July 17, 1988 |
"It's the worst thing that ever happened to me," says Flea, the bassist for the Red Hot Chili Peppers, one of Los Angeles' most colorful and energetic rock groups. "He's been my friend since I was 12 and now he's dead because of heroin." Flea was speaking about the recent, apparent overdose death of Chili Peppers guitarist Hillel Slovak, 25. "The saddest thing is that you could call up the guys who sold him the stuff that killed him and they'd be happy to sell you (some more)," Flea continued.
November 5, 1989 |
The sharpest hook on the fourth LP by Los Angeles' newly reconstituted Pep Boys--dedicated to the group's late guitarist Hillel Slovak--is the sound of Anthony Kiedis singin' Sly-ly, "If you see me gettin' high, knock me down," on the song "Knock Me Down." That tune, and the w-i-l-double-d mamma-slamma-jamma-splunka-punk-funk of "Magic Johnson" might burn the brightest, buds, but the rest of this largely thrashin' LP is pretty solid smoke too.
August 7, 1988 |
It's become something of a ritual in our society--after a celebrity reaches rock bottom, they go detox, kick their nasty habits, lose 60 pounds, make a comeback (film/album) and sign a six-figure book deal for their autobiography. Who's the latest? None other than fallen pop idol David Crosby. He's cleaned up his act, is hard at work on a comeback album (for A&M Records) and will release his memoirs in October, courtesy of Doubleday Books.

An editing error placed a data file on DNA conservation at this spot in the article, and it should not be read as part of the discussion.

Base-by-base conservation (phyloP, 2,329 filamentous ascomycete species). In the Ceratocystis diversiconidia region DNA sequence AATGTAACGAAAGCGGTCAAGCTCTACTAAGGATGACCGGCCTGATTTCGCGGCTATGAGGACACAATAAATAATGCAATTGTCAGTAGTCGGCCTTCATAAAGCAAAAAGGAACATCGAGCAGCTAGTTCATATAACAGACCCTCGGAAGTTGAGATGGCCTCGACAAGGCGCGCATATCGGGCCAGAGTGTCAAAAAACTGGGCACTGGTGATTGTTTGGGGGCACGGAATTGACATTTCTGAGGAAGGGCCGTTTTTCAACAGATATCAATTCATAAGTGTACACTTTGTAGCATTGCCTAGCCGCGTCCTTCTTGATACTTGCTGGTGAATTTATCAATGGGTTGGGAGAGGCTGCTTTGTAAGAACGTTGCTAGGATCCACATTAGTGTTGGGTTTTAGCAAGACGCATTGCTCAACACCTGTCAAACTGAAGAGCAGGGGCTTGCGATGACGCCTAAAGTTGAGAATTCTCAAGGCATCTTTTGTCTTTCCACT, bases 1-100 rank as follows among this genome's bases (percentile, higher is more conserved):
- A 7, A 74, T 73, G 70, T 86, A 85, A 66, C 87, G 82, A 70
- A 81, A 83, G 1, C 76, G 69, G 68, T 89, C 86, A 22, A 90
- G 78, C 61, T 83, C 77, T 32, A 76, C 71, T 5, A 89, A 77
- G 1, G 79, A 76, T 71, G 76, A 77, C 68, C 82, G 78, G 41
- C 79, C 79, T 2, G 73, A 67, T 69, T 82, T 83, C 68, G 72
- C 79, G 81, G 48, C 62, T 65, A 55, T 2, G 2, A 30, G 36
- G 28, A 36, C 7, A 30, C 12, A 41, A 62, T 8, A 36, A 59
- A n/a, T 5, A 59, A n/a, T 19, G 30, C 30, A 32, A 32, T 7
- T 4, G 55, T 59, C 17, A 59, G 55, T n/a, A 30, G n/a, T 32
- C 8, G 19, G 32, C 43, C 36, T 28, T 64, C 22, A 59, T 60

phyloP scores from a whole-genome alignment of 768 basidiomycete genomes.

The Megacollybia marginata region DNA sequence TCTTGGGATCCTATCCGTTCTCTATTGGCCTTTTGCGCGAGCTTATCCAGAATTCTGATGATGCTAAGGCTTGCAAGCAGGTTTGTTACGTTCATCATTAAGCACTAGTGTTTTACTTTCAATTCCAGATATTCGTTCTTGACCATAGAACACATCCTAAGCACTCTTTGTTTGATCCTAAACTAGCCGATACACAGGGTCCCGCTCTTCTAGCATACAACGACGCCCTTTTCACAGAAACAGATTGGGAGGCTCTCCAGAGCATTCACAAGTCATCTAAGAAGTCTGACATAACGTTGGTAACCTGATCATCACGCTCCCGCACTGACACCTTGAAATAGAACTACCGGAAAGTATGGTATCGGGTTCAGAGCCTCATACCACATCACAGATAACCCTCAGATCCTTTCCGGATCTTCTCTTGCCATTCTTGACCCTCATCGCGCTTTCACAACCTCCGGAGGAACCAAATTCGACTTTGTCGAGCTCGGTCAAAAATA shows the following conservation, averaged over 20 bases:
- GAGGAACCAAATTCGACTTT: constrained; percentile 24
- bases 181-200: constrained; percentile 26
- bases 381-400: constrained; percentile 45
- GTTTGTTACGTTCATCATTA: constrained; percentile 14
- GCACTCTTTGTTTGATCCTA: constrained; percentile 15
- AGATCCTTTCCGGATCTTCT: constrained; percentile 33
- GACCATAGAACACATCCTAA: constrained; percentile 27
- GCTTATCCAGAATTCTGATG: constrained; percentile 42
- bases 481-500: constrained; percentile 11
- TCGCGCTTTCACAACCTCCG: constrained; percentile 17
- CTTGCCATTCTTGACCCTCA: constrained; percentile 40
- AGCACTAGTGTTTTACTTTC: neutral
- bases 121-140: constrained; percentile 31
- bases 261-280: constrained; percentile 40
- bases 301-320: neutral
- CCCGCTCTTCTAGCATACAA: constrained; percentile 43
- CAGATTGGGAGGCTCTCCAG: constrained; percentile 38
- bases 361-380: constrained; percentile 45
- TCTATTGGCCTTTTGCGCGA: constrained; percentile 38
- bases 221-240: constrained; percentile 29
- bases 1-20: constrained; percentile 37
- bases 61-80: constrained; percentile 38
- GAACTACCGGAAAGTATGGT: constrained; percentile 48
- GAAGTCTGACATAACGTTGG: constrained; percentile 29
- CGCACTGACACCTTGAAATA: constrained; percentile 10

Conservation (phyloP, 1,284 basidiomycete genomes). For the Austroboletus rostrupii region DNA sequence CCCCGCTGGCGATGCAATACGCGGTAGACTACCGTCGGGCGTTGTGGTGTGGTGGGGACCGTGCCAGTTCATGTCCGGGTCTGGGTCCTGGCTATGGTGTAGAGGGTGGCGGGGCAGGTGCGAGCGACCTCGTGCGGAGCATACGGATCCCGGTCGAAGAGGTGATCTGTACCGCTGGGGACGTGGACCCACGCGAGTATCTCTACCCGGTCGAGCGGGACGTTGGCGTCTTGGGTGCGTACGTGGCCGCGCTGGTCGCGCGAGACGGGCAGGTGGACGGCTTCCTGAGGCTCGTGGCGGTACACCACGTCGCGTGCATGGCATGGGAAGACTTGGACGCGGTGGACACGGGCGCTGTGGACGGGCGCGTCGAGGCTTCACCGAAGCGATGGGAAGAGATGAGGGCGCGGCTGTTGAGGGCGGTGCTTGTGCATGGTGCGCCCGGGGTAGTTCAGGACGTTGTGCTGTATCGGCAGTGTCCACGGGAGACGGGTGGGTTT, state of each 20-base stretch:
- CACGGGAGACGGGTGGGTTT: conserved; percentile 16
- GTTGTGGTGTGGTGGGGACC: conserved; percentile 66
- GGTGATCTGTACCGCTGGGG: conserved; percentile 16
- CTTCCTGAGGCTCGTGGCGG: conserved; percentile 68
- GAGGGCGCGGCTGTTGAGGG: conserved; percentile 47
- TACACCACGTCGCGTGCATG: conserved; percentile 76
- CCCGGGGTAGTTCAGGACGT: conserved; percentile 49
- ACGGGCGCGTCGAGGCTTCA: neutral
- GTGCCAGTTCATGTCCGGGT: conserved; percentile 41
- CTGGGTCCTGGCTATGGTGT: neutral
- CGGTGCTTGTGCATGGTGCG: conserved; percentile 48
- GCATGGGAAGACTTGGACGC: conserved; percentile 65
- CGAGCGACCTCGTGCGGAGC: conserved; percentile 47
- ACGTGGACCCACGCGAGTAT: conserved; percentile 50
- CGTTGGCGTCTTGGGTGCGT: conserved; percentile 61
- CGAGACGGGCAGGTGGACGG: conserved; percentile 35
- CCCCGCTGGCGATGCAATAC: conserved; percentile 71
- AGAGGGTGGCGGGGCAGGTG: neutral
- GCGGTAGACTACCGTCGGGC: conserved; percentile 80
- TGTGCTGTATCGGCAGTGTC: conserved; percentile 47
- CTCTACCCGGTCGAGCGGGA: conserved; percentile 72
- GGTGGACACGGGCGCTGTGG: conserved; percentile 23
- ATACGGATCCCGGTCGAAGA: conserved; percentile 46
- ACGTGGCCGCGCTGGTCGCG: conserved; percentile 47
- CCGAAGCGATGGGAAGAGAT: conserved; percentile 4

March 21, 2001 |
As usual, John Frusciante was supported by the other three Red Hot Chili Peppers when he performed at the Roxy on Monday. But Anthony Kiedis, Flea and Chad Smith--who welcomed the guitarist back to the band in 1998 after a five-year, addiction-forced absence--weren't on stage.
September 15, 1991 |
Hey Pepper-Uppers! You knew to expect some changes when you saw the Angeleno punk-funk pioneers out-attituding tennis stud Andre Agassi in that shoe commercial. But you couldn't have foreseen that this, the band's fifth album (due in stores Sept. 24), would contain a song like "Breaking the Girl." With its acoustic guitars and recorders and yearning lyric, the number wouldn't have been out of place on an early-'70s album by, say, Dave Mason or somebody.